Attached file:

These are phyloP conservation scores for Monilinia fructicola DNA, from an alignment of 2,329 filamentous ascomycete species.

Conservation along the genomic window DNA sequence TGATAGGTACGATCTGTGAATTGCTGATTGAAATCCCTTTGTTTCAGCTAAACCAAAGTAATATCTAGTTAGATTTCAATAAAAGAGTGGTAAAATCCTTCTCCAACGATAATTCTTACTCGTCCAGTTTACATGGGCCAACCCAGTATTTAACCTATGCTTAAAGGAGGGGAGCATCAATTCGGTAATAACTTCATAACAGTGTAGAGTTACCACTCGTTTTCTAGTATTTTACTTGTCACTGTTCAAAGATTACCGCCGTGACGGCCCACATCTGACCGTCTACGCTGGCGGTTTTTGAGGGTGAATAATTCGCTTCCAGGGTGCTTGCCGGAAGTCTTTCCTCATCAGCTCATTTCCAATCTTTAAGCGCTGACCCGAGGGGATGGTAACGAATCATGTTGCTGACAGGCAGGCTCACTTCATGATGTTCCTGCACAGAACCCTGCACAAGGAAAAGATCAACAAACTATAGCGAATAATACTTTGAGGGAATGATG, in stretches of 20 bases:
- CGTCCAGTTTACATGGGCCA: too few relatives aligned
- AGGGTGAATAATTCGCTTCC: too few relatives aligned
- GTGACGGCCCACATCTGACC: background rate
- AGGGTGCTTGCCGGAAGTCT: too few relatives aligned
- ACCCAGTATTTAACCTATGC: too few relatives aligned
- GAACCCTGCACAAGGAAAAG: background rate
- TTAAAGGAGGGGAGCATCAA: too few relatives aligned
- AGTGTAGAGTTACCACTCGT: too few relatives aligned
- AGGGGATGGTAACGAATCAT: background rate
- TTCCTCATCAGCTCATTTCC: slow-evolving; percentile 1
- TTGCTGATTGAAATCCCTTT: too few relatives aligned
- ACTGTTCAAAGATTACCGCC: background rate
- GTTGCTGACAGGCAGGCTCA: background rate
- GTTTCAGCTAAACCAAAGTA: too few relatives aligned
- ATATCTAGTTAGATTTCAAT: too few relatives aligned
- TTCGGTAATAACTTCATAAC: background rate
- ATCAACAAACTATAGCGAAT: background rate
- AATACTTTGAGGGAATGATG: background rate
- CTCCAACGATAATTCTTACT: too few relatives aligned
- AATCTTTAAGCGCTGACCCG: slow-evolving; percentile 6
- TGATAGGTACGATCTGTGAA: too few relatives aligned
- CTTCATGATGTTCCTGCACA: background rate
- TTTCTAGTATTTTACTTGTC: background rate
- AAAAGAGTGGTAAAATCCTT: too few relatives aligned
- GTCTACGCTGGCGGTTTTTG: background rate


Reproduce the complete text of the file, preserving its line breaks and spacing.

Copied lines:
These are phyloP conservation scores for Monilinia fructicola DNA, from an alignment of 2,329 filamentous ascomycete species.

Conservation along the genomic window DNA sequence TGATAGGTACGATCTGTGAATTGCTGATTGAAATCCCTTTGTTTCAGCTAAACCAAAGTAATATCTAGTTAGATTTCAATAAAAGAGTGGTAAAATCCTTCTCCAACGATAATTCTTACTCGTCCAGTTTACATGGGCCAACCCAGTATTTAACCTATGCTTAAAGGAGGGGAGCATCAATTCGGTAATAACTTCATAACAGTGTAGAGTTACCACTCGTTTTCTAGTATTTTACTTGTCACTGTTCAAAGATTACCGCCGTGACGGCCCACATCTGACCGTCTACGCTGGCGGTTTTTGAGGGTGAATAATTCGCTTCCAGGGTGCTTGCCGGAAGTCTTTCCTCATCAGCTCATTTCCAATCTTTAAGCGCTGACCCGAGGGGATGGTAACGAATCATGTTGCTGACAGGCAGGCTCACTTCATGATGTTCCTGCACAGAACCCTGCACAAGGAAAAGATCAACAAACTATAGCGAATAATACTTTGAGGGAATGATG, in stretches of 20 bases:
- CGTCCAGTTTACATGGGCCA: too few relatives aligned
- AGGGTGAATAATTCGCTTCC: too few relatives aligned
- GTGACGGCCCACATCTGACC: background rate
- AGGGTGCTTGCCGGAAGTCT: too few relatives aligned
- ACCCAGTATTTAACCTATGC: too few relatives aligned
- GAACCCTGCACAAGGAAAAG: background rate
- TTAAAGGAGGGGAGCATCAA: too few relatives aligned
- AGTGTAGAGTTACCACTCGT: too few relatives aligned
- AGGGGATGGTAACGAATCAT: background rate
- TTCCTCATCAGCTCATTTCC: slow-evolving; percentile 1
- TTGCTGATTGAAATCCCTTT: too few relatives aligned
- ACTGTTCAAAGATTACCGCC: background rate
- GTTGCTGACAGGCAGGCTCA: background rate
- GTTTCAGCTAAACCAAAGTA: too few relatives aligned
- ATATCTAGTTAGATTTCAAT: too few relatives aligned
- TTCGGTAATAACTTCATAAC: background rate
- ATCAACAAACTATAGCGAAT: background rate
- AATACTTTGAGGGAATGATG: background rate
- CTCCAACGATAATTCTTACT: too few relatives aligned
- AATCTTTAAGCGCTGACCCG: slow-evolving; percentile 6
- TGATAGGTACGATCTGTGAA: too few relatives aligned
- CTTCATGATGTTCCTGCACA: background rate
- TTTCTAGTATTTTACTTGTC: background rate
- AAAAGAGTGGTAAAATCCTT: too few relatives aligned
- GTCTACGCTGGCGGTTTTTG: background rate